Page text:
If you’re a small business owner, you probably took a major financial hit during the dark times of the COVID-19 pandemic. Right now however, you should probably be congratulating yourself – you survived over a year of turmoil!
With a light at the end of the tunnel shining brightly as more Americans get vaccinated, now is the perfect time to plan your company’s financial turnaround, provided you’re willing to rethink your operations, cash flow, employment situation and potential financing.
Rethinking Your Cash Flow
Maintaining a healthy cash flow is one of the most important aspects of running a business, as it impacts every area of day-to-day operations – both current and future. If the last year and a half taught us anything, it’s that you never know what can come around the corner and negatively impact your cash flow, so it’s important to address this head-on, and there are a number of areas where you can do that, but a great place to start is your collections and billing processes.
Tackle those outstanding invoices
Lazy bookkeeping, the pandemic, and other factors could have resulted in a negative cash flow for your business over the past year. While outstanding invoices are positive assets on your company’s balance sheet, they are useless until your customers actually pay them. If you’re behind on collecting invoices, or if your customers are slow to pay, one strategy that could be useful to you is invoice factoring – financing that quickly provides you with cash tied up in outstanding invoices.
Review and Adjust Your Process
As you ramp back up post-pandemic, take advantage of the opportunity to do a complete review of your billing and collections policies. Many times, a review will reveal some holes and/or inefficiencies that, if corrected, can have a substantial impact on cash-flow stability. Once you’ve defined any gaps, consider implementing invoice management software, such as Quickbooks or Invoice2Go – useful tools that can automate the invoice, payment processing and collections systems for your business.
Negotiate with Vendors
Healthy vendor relationships are almost as important as a healthy cash flow, and one way to maintain a great relationship with your vendors and suppliers is to negotiate contracts that are mutually beneficial. Suppliers generally want to keep you as a customer, so it never hurts to ask them if you can renegotiate prices and payment options, at least until the economy gets back on its feet. Be honest about your financial situation and propose a solution that seems mutually beneficial, such as longer-term payment options.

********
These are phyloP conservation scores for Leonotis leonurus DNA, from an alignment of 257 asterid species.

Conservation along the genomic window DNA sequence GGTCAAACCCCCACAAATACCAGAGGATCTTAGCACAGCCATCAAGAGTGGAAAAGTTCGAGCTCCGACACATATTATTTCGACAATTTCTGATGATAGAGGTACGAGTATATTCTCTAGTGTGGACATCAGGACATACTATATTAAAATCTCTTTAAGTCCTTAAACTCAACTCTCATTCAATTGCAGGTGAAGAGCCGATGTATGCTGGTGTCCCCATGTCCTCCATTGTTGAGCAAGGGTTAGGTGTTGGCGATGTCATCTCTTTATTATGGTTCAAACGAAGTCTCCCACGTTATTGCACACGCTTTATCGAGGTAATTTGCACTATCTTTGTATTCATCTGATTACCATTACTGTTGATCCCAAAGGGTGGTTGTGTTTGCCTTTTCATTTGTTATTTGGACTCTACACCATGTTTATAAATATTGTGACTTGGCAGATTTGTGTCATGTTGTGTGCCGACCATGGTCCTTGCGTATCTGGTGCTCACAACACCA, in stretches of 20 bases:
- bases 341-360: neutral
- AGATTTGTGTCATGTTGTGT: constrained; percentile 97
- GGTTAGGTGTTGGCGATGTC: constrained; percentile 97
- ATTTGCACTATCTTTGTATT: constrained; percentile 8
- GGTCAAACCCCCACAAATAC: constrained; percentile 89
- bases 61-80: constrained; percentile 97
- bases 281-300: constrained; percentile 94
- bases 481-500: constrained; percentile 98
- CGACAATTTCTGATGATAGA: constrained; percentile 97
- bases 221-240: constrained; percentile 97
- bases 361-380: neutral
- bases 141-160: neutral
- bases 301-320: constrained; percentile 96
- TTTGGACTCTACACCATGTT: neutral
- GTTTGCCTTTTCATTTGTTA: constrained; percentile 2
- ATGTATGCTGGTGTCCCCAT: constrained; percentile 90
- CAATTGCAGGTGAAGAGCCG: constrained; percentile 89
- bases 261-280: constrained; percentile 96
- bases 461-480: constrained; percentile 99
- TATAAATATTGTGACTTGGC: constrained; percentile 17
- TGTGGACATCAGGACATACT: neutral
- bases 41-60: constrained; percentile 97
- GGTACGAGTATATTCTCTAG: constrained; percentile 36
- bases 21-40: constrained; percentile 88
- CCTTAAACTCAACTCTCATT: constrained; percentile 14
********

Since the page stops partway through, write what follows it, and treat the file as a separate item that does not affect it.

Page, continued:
Restructuring Your Business Should Be a Consideration in Your Company’s Turnaround
Operational restructuring should be a major consideration in any organization’s financial turnaround. Look for costly and redundant processes in your business and have a plan to streamline or outsource them. Consider that it could be cheaper to outsource certain services to freelancers or outside firms. For example, if you’re a small publishing company, it may be cheaper to streamline production services for all of your publications and hire freelance writers. If you’re a doctor’s office, for example, it may be cheaper to outsource x-ray analysis work to radiologists in a different country.
Prepare for Rapid Growth
As the COVID-19 pandemic winds down, most small business owners and economists are expecting the economy to grow. The national unemployment rate dropped to 6.1% in April from 14.8% a year ago, according to the Bureau of Labor Statistics. Consumer spending has increased by over 40% in 2021, while it was down by nearly 30% in 2020, according to the Bureau of Economic Analysis.
Whether you’re a construction company, a restaurant or retailer, you need to be ready to handle this growth. You should sit down with your accountant and produce a realistic, three-year business plan that accounts for an increase in sales, operational growth and an increase in your number of employees. Some factors to consider:
- During the pandemic, employees have gotten a taste of working from the comfort of their own homes. If you’re a small business that operates out of an office and you want to permanently move to a remote working environment, you should consider relocating your company headquarters to a smaller, less expensive and more tax-friendly location. However, if you do this, talk to your accountant about the tax implications.
- Consider financing to handle growth. More business should be coming your way over the next year. Whether you’re a construction company that needs a new excavator, or a restaurant owner that wants a new brick oven to make your famous pizzas, you may consider new financing that you can repay as your business grows. Kapitus offers a wide array of financing options such as equipment financing, a new line of credit or a business loan that could help you with that.
- As business grows, you will probably need to hire additional employees. When you do, it is important to make sure that you are hiring within your means. The number of additional staffers you hire should be in lockstep with the rate at which your business is growing.
While the pandemic was a source of severe economic strain for many small businesses, there is a bit of a silver lining: It has created a valuable opportunity to rework aspects of your business that you may have had to put on hold in the past, which puts you on the road to recovery while providing a stronger foundation for your business in the future.